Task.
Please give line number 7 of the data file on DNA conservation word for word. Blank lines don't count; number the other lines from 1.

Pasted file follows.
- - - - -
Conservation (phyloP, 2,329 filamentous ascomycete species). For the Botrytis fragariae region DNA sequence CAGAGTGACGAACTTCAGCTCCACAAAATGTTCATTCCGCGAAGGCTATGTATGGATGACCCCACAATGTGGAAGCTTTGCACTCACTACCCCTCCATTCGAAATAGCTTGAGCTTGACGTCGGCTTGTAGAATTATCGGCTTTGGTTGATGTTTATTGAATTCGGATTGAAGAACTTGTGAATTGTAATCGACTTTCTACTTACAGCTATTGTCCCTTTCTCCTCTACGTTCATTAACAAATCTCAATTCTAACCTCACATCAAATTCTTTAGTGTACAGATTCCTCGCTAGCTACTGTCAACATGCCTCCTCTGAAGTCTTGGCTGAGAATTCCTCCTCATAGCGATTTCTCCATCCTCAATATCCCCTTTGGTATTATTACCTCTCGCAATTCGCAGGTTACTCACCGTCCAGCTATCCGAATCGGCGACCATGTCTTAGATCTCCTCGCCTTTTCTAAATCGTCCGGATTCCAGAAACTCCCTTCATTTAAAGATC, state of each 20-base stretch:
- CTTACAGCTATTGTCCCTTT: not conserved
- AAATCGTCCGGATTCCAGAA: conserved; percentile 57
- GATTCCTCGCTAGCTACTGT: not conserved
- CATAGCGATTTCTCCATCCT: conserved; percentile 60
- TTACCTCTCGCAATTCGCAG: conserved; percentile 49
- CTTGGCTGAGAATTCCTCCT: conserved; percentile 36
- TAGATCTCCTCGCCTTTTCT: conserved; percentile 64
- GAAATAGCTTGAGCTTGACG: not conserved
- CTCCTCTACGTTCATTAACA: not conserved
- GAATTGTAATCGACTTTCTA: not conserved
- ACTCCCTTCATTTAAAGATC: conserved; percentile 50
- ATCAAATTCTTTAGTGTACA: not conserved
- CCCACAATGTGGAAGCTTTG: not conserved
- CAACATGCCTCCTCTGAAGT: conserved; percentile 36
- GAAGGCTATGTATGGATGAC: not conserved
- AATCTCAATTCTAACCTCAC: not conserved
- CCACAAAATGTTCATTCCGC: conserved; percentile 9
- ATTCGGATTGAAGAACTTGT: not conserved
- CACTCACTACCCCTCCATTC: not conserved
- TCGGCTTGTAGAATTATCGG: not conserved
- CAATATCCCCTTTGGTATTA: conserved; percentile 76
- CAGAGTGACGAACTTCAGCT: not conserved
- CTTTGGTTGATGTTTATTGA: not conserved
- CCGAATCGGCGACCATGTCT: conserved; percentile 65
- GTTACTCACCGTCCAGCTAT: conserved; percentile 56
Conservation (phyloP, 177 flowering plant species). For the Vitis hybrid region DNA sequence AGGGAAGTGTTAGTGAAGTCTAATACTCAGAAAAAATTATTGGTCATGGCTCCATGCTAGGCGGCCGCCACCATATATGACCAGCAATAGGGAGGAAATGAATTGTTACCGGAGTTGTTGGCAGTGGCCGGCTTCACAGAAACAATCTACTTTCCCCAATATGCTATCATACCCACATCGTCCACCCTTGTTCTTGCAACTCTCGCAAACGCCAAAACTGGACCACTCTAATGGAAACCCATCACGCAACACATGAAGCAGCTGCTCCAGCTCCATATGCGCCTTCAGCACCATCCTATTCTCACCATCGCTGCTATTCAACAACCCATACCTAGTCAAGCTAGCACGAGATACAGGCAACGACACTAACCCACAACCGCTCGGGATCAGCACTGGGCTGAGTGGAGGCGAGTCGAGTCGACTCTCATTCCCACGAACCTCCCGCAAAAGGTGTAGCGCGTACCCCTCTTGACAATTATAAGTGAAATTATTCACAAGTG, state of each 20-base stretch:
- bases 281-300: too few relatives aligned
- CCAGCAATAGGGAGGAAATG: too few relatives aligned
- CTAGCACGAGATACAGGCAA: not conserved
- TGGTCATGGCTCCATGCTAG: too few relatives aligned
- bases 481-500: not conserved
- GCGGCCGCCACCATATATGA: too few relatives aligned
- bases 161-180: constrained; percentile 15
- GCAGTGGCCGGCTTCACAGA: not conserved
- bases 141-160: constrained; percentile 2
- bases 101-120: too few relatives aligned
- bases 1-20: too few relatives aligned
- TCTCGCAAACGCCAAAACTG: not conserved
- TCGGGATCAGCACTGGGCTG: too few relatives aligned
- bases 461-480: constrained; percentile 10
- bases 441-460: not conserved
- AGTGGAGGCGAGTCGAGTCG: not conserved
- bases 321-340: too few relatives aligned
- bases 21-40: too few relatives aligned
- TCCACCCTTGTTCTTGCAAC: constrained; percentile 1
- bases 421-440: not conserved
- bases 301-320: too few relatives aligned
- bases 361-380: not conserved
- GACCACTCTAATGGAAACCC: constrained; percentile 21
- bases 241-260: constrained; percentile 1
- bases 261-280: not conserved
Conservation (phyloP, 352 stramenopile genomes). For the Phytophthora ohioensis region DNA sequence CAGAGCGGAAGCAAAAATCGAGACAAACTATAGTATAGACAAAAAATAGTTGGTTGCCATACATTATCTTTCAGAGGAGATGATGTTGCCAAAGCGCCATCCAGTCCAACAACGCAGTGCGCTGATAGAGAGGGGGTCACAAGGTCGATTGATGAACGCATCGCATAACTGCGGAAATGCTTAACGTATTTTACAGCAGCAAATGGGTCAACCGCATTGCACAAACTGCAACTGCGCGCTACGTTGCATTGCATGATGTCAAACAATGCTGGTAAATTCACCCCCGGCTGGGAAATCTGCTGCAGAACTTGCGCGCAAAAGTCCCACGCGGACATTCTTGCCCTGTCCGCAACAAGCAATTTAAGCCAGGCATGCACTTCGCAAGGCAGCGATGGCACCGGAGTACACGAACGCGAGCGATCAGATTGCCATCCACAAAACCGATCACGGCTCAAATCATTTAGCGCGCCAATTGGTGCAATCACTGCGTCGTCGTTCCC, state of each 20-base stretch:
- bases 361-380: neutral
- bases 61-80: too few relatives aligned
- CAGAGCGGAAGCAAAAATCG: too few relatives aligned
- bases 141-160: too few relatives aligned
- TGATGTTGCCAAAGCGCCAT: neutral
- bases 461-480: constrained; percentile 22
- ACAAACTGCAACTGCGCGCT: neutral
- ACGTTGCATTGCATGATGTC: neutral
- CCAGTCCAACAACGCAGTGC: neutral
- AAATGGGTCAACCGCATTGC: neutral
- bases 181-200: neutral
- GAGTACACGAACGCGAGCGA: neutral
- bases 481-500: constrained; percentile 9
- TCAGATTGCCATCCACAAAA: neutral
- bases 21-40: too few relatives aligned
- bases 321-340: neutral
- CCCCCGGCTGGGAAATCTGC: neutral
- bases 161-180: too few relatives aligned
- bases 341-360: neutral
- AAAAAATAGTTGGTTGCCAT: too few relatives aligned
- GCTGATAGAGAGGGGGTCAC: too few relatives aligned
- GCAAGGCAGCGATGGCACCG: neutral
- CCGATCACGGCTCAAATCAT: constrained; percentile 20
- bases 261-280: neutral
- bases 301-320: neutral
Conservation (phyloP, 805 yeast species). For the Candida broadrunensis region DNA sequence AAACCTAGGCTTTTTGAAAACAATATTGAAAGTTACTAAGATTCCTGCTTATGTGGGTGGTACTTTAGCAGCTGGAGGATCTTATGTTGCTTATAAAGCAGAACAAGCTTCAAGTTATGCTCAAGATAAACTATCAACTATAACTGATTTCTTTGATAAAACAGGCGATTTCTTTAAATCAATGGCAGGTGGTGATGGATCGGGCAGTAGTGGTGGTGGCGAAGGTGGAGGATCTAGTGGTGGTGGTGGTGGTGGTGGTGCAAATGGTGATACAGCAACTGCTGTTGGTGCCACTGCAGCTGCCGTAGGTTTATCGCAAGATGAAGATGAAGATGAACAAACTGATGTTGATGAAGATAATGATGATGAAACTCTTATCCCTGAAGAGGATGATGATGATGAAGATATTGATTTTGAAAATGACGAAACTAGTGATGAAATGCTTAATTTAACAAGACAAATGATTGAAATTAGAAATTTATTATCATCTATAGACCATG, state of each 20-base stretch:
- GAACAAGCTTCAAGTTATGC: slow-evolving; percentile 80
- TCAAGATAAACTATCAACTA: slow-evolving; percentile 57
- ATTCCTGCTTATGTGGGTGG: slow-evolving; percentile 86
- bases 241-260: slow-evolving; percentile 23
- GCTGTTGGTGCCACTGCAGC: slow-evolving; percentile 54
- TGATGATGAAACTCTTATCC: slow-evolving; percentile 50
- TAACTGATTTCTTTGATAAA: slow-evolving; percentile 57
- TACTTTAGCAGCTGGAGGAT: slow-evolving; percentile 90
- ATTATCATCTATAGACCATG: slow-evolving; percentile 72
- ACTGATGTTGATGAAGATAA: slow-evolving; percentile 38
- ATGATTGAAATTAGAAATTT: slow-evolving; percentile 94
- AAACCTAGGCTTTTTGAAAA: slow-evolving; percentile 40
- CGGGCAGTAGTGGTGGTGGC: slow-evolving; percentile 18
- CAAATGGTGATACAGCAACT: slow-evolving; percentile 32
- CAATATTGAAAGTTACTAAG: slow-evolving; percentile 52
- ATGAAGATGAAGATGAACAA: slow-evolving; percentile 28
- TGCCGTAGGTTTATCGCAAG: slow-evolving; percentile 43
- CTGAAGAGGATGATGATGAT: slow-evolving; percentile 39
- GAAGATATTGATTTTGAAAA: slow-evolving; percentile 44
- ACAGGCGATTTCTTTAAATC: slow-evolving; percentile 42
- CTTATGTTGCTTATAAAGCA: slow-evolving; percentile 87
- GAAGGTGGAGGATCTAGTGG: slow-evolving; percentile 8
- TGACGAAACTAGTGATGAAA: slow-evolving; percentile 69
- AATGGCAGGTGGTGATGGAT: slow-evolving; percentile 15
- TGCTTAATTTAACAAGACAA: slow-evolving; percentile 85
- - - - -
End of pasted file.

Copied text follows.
- CTTGGCTGAGAATTCCTCCT: conserved; percentile 36